Do you struggle more with protecting your own boundaries or respecting others’? What do you find most difficult about relational boundaries?

 
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Posted by on October 7, 2015 in Books

 

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Confessions of the Forgiven

Christianity is not about being good.

This won’t be news to you, but we Christians often pretend to have everything together even though we mess up as much, if not worse, than other people. My pastor recently said if we were more honest about our faults, rather than always trying to cover them up and put on a good show, then maybe more people would realize Christianity is not about being a good person and more about receiving forgiveness.

It made me wonder what I’ve hid from view so that I would give a better impression to people. Sometimes I have to laugh when friends describe their perspective of me because I realize what aspects of my character they don’t know. Intentionally or not, I’ve filtered what they see.

So let me make myself clear: I only look healthy from the outside. Jesus meant me when he said, “It is not the healthy who need a doctor, but the sick” (Mark 2:17).

As much as I look put together, I often:

  • Become easily jealous if someone doesn’t have time for me because they are busy with their other friends.
  • Resent when my housemates forget to invite me along in their fun plans even if I wouldn’t want to go anyway.
  • Lose patience with kids at my agency who complain about being bored because they don’t like (or won’t try) any of the cool activities I have planned.
  • Judge program participants who don’t respond to my repeated emails and phone calls.
  • Consume far too much sugar on a daily basis in order to care for the body God gave me.
  • Obsess over my interactions with attractive young men, reliving them in my memory and fantasizing about what future fairy-tale scenarios may result.
  • Tithe to my church only on the rare occasion that I am not fearful of bankruptcy and yet buy coffee and ice cream on a whim.
  • Pray inconsistently and often forget to pray for others even when they have requested prayers.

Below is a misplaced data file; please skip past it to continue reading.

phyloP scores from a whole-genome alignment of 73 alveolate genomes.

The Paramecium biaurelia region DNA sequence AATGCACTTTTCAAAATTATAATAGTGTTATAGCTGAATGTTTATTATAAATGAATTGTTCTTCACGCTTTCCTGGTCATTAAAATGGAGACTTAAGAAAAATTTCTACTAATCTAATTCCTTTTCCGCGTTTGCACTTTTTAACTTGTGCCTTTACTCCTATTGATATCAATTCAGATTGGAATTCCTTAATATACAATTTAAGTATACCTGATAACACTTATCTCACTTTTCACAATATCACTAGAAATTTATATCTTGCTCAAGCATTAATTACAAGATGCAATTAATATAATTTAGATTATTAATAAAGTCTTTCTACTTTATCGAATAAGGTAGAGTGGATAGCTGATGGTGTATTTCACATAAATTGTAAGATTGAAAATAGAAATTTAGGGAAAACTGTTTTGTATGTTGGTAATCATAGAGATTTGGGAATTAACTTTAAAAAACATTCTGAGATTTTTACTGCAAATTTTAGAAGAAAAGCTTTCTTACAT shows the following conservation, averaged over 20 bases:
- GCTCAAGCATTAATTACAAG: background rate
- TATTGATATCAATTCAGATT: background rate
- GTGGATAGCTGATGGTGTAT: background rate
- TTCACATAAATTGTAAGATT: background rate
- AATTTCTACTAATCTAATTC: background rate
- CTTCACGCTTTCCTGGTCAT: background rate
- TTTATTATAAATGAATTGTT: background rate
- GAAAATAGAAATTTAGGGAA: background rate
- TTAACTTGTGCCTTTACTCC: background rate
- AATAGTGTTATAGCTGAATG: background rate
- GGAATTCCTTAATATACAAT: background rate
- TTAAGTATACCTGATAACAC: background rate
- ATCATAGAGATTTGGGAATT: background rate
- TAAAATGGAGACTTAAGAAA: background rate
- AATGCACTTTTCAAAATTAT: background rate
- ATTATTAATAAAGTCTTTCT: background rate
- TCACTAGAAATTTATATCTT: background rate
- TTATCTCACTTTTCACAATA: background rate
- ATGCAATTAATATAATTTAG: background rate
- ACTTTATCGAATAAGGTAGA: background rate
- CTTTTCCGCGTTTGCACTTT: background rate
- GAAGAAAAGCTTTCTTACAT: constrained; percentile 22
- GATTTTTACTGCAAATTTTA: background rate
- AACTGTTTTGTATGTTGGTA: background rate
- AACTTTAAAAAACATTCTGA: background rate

• Stop myself from talking about Jesus when I feel like it would make the conversation awkward or even produce a disagreement.
  • Resist telling people what the Bible says is truth because I’m worried about appearing judgmental or unaccepting.

Wow. Did I just publish all that for the world to see? Hopefully I won’t regret it.

Depending on your standards, you may say none of the points on my list—or very few—make me a sick person in need of a Savior. These are just the typical struggles of any normal person. You might relate to more than a few. And since I didn’t name any of the “biggies”—say lying, stealing, or adultery—then I am a pretty good person overall, right?

The thing is…it doesn’t matter how I rank in the line-up of all human beings living and dead. This isn’t a beauty pageant, and three lucky girls won’t go home with flowers and crowns.

All that matters is what God sees. He is the one judge, and his standard is perfection. So he judges all people using the standard of one, the only perfect human to have ever lived. The only one who was 100% human and 100% divine. The only one since Adam and Eve who was born free of sin. And the only one to live in perfect obedience to God’s will, not sinning even once, not even on the point of death.

When the standard is Jesus Christ, “pretty good” is not good enough.

Thankfully, there’s such a thing as forgiveness. More on this next week.

 
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Posted by on March 27, 2015 in Other thoughts